about the pope John Paul II
I explain to my cousin my attitude towards the dying pope
In World War II a Jewish father and mother in the ghetto of Lodz managed to deliver their baby in the safe hands of a childless Polish couple, who were more then willing to take care of the child. The Jewish parents gave the Polish couple an address of family in the U.S with the request to send the little boy to his American family in case they, the Jewish parents, were not to survive the war, this all to ensure the boy would get a sound Jewish education.
The child was raised by the Polish couple in their small village and the Jewish parents were murdered in the Shoah. After the war the Polish man and woman wanted to keep the child and went to their parish priest to talk about baptizing the boy to make him subject to the blessings of Christendom. When the priest heard about the request of the Jewish parents he refused and urged the Polish couple to send the boy to America.
This they eventually did. The name of the priest was Karol Wojtila, the later pope John Paul II.
When I heard this story lately, I was touched and realized that John Paul II is an honourable man with the heart on the right place, as the Dutch say.
All things considered, as far as my thoughts towards John Paul, they are ambivalent, though..
Many Dutchmen in general have their reservations towards pope John Paul II.
Not only the protestant, also many Roman Catholics were cool to John Paul II, even to the degree of disrespect, when he paid a visit to Holland during the eighties.
Partly this had to do with the great sympathy of a majority of the Catholics for pope John XXIII and his sweeping reformations during the second Vatican Council of the sixties in the direction of more liberal attitudes on many subjects, more humanistic trends, a less dogmatic stance. In Holland enthusiasm about this development was great and surpassed that in other countries. Many inspired discussion groups flourished, many new religious and spiritual initiatives of all kind came in the wake of the new spirit of change.
In this respect John Paul II reversed this development in a more conservative and orthodox direction. Many Catholics don't go with him, especially not in the field of contraception (the ban on condoms), the role of women, the strict liturgy, the celibacy of priests etc.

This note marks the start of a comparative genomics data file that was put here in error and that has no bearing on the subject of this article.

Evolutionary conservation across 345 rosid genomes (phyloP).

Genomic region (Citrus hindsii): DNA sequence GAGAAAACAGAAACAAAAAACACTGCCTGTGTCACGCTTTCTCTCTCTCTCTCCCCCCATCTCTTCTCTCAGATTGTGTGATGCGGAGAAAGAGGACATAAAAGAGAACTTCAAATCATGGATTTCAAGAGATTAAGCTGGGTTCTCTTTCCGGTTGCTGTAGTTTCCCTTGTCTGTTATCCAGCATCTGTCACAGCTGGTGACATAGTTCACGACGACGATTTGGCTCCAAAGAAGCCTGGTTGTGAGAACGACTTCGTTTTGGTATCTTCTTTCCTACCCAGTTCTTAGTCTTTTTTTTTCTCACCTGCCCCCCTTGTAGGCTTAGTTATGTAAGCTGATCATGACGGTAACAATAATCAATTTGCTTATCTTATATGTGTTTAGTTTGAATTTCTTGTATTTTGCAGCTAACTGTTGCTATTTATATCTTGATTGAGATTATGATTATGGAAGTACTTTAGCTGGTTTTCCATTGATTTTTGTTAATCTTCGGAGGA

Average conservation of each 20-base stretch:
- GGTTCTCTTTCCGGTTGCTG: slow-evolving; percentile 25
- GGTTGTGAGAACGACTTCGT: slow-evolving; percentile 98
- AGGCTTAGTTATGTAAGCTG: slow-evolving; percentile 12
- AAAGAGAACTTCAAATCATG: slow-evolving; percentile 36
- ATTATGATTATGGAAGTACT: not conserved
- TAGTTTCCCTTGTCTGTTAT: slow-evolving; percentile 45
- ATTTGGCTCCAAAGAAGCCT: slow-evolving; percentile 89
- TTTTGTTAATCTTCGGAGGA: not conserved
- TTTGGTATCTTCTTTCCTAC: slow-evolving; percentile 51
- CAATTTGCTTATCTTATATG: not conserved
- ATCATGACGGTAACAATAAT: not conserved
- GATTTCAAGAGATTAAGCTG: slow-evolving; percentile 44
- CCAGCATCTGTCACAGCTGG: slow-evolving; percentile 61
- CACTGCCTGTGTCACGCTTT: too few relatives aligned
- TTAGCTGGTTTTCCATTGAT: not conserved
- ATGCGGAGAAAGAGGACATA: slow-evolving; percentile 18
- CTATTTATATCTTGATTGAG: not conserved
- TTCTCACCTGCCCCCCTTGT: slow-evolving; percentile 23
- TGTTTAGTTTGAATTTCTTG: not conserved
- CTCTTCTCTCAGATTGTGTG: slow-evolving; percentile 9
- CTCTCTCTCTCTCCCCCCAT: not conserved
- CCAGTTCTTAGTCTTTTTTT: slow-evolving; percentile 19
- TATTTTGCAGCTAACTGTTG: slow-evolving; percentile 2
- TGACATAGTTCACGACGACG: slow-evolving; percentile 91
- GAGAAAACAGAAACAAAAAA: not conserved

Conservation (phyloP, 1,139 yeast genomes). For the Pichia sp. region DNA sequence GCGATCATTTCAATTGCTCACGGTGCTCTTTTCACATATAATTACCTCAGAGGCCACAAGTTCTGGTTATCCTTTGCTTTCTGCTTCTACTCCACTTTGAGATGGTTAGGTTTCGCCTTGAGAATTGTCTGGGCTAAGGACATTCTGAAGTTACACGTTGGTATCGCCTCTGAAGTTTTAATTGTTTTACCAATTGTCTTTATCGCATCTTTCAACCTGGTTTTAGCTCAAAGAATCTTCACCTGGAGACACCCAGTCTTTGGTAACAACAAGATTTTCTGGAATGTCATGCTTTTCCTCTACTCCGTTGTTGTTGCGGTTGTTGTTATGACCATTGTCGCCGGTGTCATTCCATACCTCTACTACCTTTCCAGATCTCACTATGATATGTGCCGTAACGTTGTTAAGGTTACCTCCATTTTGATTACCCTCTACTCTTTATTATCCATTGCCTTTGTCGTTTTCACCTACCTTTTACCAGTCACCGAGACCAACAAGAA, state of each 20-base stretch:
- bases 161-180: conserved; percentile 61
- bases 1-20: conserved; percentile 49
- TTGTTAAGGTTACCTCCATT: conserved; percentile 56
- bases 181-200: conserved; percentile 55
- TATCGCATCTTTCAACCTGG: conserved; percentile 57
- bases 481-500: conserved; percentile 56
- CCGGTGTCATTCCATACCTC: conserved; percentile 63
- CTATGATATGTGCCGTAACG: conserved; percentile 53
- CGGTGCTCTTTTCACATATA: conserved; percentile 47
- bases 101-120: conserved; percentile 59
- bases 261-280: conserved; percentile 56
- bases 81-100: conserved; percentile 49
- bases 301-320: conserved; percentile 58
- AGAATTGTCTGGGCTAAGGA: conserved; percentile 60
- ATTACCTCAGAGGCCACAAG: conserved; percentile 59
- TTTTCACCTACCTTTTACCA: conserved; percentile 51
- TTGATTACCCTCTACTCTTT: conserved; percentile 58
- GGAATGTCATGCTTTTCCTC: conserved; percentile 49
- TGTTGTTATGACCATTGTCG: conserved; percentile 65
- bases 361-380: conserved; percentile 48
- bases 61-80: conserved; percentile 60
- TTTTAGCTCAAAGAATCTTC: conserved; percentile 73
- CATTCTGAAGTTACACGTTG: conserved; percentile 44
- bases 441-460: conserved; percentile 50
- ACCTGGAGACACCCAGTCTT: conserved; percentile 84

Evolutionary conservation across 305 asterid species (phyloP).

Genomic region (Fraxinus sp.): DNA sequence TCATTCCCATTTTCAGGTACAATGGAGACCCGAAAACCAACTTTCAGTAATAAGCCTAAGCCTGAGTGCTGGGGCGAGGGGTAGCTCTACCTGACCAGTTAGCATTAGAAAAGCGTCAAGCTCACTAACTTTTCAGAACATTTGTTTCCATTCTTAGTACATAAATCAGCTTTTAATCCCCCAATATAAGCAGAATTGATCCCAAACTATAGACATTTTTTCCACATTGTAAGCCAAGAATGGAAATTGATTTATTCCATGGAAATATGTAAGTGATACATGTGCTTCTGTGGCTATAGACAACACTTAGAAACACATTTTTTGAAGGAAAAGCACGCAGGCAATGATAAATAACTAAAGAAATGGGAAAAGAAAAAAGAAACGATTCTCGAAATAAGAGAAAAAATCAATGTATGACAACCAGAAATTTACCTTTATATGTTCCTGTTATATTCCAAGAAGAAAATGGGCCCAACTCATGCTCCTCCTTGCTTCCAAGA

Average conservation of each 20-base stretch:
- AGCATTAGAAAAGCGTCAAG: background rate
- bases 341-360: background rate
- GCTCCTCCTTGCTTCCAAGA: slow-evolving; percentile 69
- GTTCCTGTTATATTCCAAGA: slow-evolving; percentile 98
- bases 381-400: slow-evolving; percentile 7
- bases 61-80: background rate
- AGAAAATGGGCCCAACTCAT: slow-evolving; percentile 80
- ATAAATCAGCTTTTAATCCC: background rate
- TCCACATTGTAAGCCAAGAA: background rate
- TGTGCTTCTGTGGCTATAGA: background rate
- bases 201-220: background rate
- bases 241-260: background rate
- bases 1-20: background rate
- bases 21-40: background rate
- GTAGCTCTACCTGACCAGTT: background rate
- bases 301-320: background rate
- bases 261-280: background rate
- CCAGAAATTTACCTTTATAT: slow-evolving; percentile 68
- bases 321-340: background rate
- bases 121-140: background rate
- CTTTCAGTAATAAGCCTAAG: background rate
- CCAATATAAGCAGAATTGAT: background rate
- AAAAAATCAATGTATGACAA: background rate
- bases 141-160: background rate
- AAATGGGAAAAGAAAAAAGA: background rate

I sympathize with the urge many Dutch Catholics feel for a greater centrality of the human element and less rigidity in the belief system of Catholicism.
I don't feel any sympathy for the hierarchic and rigid system of the Roman Catholic Church of which the Pope is the top (with his untransparant group of cardinals). Nowhere we find such a rigid system , not in the various Protestant churches, not in Islam, not in Judaism.
During the last years I returned to Judaism as the belief which suits me best.
(read my thoughts about Jesus as Saviour and
My attitude towards Roman Catholicism is strongly influenced by the notion of its dubious, even reprehensible role versus the Jews during all ages, World War II included (read the book by the R. Catholic priest James Carroll, ‘Constantines Sword').
Pope John XXIII made a beginning in reflecting critically on this role and it must be said that John Paul II continued this self searching to the point of acknowledging much of the dark sides of the church in its fateful relations to the Jews. He almost propagated equality between
Christendom and Judaism.
As a matter of fact John Paul's best efforts have been done in the field of reconciliation of differences between the religions, especially Judaism and Islam.